Crowder is among more than 200 experts employed by Bank of America’s Specialty Asset Management group, or SAM, which manages more than 94,000 assets with a value of $13.6 billion for individuals and institutions. The target client is looking for timberland, farms, ranches, energy interests, or real estate, so-called alternative investments that can diversify portfolios mostly made up of stocks and bonds and can provide a hedge against inflation.
Returns for timberland totaled 3.2% in 2018, compared with 2.4% so far this year, according to an index from the National Council of Real Estate Investment Fiduciaries.
By Tim Gray
Trees don’t watch the stock market. Forests keep growing — and potentially increasing their value — even when inflation surges or the market swoons.
Big investors, like university endowments and insurance companies, have long allocated money to timberland in places like Oregon’s fir-and-spruce forests, Georgia’s pine plantations and Appalachia’s hardwood groves.
Until a few years ago, retail investors were mostly shut out of this market. The deals were too big, involving thousands of acres and tens of millions of dollars.
That changed over the last 15 years with the introduction of two timber-focused E.T.F.s — the iShares Global Timber & Forestry E.T.F. and the Guggenheim MSCI Global Timber E.T.F. — and the evolution of big forest-products companies like Weyerhaeuser and Rayonier. Today, the big timber companies are organized as real estate investment trusts (R.E.I.T.s) focused on managing forestlands, having sold off many other operations.
Ordinary investors can now put money into timber without venturing into the woods. Buying shares of an E.T.F. or a R.E.I.T. won’t replicate the benefits of directly owning vast timberlands, but it does enable one to bet on timber.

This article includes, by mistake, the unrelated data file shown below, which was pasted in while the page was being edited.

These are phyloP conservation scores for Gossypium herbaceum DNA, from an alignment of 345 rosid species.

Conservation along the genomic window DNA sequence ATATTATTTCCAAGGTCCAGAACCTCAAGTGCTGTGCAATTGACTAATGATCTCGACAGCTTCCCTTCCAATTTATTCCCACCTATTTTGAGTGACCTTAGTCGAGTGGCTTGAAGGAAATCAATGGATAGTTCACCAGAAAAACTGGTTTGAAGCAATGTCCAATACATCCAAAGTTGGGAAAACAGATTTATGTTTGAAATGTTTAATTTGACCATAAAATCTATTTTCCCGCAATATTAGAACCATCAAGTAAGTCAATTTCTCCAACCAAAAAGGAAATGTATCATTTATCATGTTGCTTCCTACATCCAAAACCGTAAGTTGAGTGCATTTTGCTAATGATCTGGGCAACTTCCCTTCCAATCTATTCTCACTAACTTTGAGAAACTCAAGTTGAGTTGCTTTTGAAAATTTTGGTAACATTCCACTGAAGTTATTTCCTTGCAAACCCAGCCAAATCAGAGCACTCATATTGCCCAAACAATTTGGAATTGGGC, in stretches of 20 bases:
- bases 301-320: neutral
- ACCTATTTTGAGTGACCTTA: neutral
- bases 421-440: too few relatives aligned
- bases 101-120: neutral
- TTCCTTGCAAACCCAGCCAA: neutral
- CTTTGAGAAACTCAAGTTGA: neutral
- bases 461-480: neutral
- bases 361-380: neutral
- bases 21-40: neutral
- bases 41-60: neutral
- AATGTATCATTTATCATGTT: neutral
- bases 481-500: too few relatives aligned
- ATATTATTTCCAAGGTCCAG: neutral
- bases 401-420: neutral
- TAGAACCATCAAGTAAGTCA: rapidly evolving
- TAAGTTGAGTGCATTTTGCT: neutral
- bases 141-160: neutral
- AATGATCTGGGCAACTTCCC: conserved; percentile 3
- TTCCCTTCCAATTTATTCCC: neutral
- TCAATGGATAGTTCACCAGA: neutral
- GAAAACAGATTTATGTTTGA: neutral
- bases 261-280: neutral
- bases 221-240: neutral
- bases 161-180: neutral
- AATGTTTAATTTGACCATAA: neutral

And there’s an old-fashioned option: buying a little woodlot of one’s own. That’s more akin to a part-time job than a passive investment, but it can yield financial gains.
More than 290,000 acres of northern Maine forestlands in Aroostook, Penobscot and Piscataquis counties have been sold to Tall Timber Trust, according to forestry consultant Gary Bahlkow.In the private transaction, the price of which has not been disclosed, Canopy Timberlands, LLC, sold two major blocks of forestland to Tall Timber Trust, said Bahlkow, who is overseeing the transition of lands and the forestry and contracting teams for Tall Timber. The deal closed Sept. 30, he said.“They both have been working forest for a long time and continue to be,” Bahlkow said of the two blocks of the land, both comprised of mixed hardwood and softwood forests.Bahlkow declined to share more information on Tall Timber Trust’s ownership or the extent of its land holdings in Maine, saying the company wants to maintain a “low profile” during a “routine timberland investment transaction.” A quit claim deed filed with the Penobscot County Register of Deeds lists D. Ben Benoit as a trustee of Tall Timber Trust, created in Connecticut in 2007.